It is hard not to be cynical about the Federal Government's latest hardline headline-grabbing national security laws to guard against foreign interference in light of the extraordinary inconsistency of this Government's failed approach to China.
Let's not forget, it was this Coalition Government that in 2017 entered into a secretive deal linked to China's Belt and Road Initiative, which is believed to involve co-operation in building infrastructure in third-party countries.
The Government still refuses to let the public know exactly what it signed the nation up to.
Let's not forget also that in August 2018, it was then prime minister Malcolm Turnbull who said he looked forward to working with China on the BRI-linked projects.
And only three months later, after he unceremoniously pushed Turnbull out the door, the current PM Scott Morrison welcomed "the contribution the Belt and Road Initiative can make in meeting the infrastructure needs of the region".
No Australian should forget that under this Government a 99-year lease for the Port of Darwin - a strategic asset was granted to a Chinese company.
And all Australians should be reminded that it was the Coalition that pressed Parliament to agree to an extradition treaty with China following its signing by then attorney-general Philip Ruddock in the dying days of the Howard government.
All Labor MPs and senators act in the national interest. We always have and will continue to do so.
There is no dispute that foreign policy is the responsibility of the Commonwealth, but the States will always have an important role in our relationships with other nations. It is the States that are principally responsible for the administration and oversight of our most significant export industries.
Take for instance, the iron ore industry of Western Australia.
The ownership of the ore remains with the State, and the State collects the royalties for the benefit of WA and the nation.
It was the concerted effort of political and business leaders of WA that built the nation's largest export industry following the eventual partial lifting of the Federal embargo on iron ore exports in 1960.
For many years, the Menzies Liberal government opposed the export of any iron ore at all from Australia.
It was the Liberal premier of WA, Sir David Brand, after whom my seat is named, that pressed the case for the creation of a new industry with PM Robert Menzies.
Eventually, the Western Australians prevailed, but it took until 1966 for the Menzies government to end in its entirety the Federal embargo on the export of iron ore.
It was the efforts of the State government of WA to influence Federal foreign policy that sowed the seeds of an industry that employs many thousands of people and is now worth $100 billion a year to Australia.
A more recently developed export industry managed by the States is international education.
An industry worth $37.6 billion to Australia, sadly unsupported by the Morrison Government during the COVID-19 crisis, also employs many thousands.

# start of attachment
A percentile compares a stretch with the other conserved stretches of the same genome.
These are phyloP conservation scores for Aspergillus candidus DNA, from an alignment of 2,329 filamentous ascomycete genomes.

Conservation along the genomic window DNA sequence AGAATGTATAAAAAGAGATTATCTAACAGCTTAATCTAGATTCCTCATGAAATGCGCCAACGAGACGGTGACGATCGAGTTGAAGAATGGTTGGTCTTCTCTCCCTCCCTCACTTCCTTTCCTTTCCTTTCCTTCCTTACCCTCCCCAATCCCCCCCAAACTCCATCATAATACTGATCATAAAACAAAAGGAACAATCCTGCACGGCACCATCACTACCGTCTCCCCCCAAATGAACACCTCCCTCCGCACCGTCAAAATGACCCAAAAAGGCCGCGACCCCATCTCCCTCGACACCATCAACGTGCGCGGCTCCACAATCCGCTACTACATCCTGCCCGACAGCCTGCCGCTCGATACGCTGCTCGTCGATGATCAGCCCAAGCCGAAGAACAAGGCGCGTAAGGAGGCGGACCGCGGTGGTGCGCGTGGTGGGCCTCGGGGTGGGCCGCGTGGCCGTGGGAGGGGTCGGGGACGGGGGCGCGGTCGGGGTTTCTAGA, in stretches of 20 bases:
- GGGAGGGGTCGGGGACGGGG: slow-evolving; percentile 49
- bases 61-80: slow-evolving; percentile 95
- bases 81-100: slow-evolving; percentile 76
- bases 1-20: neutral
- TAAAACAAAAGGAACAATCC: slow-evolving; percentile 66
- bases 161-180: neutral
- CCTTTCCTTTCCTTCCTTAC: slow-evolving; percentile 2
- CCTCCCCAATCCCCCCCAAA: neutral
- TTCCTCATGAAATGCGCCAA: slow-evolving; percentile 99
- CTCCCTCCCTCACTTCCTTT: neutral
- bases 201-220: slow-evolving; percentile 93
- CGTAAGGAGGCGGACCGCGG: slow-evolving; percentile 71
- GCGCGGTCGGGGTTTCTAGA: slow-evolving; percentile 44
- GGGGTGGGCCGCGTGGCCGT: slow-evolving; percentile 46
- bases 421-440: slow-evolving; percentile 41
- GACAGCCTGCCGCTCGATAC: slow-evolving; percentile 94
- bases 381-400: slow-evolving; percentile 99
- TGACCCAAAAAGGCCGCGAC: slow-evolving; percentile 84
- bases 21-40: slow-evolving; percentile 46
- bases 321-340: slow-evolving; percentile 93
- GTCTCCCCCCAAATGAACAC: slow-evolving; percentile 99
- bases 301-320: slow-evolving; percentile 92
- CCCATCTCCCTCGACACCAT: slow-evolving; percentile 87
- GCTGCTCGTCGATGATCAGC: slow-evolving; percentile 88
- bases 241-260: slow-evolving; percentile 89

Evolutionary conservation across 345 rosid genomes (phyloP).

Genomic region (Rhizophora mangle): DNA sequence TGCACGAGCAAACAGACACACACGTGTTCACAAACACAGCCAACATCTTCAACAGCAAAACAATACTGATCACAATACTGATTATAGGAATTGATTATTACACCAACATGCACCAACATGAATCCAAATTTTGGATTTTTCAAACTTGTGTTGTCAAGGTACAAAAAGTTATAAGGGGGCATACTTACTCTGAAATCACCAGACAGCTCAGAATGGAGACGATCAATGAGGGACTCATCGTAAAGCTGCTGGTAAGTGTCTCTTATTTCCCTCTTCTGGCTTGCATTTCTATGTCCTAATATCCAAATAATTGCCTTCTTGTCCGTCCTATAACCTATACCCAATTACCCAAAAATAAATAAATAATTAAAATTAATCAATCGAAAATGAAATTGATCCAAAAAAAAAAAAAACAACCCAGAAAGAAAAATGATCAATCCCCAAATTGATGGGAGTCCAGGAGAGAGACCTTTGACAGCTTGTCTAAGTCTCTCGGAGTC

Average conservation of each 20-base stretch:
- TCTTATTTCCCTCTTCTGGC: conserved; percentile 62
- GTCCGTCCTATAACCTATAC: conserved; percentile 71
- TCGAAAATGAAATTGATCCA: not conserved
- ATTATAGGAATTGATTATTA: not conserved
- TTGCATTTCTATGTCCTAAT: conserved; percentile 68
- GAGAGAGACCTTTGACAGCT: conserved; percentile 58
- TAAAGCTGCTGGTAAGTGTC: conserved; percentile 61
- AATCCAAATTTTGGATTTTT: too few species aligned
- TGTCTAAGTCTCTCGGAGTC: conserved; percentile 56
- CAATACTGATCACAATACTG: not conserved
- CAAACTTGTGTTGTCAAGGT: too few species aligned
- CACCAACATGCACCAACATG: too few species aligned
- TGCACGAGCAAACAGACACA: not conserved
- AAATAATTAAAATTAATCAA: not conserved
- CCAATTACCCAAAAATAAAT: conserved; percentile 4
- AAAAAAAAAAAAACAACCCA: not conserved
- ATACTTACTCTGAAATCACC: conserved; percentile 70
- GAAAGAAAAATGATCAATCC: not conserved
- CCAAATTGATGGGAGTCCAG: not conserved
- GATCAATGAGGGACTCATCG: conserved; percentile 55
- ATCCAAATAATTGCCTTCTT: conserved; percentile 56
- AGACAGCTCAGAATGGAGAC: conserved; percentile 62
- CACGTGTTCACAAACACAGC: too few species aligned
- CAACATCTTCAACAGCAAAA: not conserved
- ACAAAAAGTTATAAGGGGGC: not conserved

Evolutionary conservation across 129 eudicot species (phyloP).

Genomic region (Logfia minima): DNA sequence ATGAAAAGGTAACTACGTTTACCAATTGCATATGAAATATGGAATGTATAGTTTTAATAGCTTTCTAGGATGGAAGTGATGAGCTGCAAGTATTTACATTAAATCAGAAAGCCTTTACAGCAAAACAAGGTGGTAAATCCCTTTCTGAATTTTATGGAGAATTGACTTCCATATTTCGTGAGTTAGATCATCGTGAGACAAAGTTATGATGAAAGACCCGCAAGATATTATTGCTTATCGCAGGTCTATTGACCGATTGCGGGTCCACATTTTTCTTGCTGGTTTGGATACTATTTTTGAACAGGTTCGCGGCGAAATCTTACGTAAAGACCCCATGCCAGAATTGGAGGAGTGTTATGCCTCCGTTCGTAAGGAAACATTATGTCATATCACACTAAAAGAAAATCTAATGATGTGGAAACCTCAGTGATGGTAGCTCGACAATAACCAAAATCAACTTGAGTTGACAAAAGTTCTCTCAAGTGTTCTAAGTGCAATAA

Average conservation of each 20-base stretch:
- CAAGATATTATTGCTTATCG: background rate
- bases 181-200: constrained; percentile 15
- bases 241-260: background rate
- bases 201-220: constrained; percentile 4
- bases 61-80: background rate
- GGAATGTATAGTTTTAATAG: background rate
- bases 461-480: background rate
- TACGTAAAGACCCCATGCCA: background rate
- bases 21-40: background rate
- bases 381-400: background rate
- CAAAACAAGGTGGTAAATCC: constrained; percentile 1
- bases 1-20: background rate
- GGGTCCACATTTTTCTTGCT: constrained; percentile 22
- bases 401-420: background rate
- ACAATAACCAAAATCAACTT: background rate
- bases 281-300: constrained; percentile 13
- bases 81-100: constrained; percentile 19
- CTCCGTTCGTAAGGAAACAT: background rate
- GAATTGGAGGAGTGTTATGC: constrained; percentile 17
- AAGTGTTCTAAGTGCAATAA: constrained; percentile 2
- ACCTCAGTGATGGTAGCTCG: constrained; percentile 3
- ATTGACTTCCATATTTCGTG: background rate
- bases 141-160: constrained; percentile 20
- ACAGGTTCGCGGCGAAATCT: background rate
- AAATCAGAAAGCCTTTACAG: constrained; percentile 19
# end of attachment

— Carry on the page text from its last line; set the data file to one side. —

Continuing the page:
International education depends upon the relationships between universities across the country and the nations that send us their best and brightest young people for a good quality education.
Australian universities know their markets well, and have spent decades developing relationships abroad with little assistance from a Federal Government that seeks to apply cut after vicious cut to the higher education sector.
It is difficult to understand how the Federal Liberal Government expects Australian universities to survive without the international education industry the universities themselves have created.
In WA, Premier Mark McGowan introduced the visionary policy of an Asian Engagement Strategy, and appointed the State's first Minister for Asian Engagement, Bill Johnston.
Peter Tinley now carries out that ministerial responsibility which establishes a strategy for WA to build and diversify its export markets and improve our people-to-people relationships with our near neighbours.
The States of Australia, along with large trusted institutions such as universities and business, will always have an important role in Australia's engagement with the world.
We all have a responsibility to work together to protect Australia's sovereignty.
No one is arguing against the importance of our national independence and the need for Australia to protect its democracy, the rule of law, freedom of speech, and the contest of our parliamentary system.
But any legislation by the Federal Government that seeks to restrain the ongoing good work of State governments needs to respect the important productive relationships States have built, which have been manifestly in the national interest for decades.
The Prime Minister spends a lot of time telling the nation how good the National Cabinet is, yet he launches public attacks on the ongoing work of the States to diversify their economies.
Surely, in matters of national security and national interest, consultation, collaboration and co-operation between the Commonwealth and the States is what true national leadership should look like?
Instead, the Government blindsided the States with its latest marketing push, and Australia is offered no leadership at all.
Australia deserves better.
This piece was first published in The West Australian on Saturday, 29 August 2020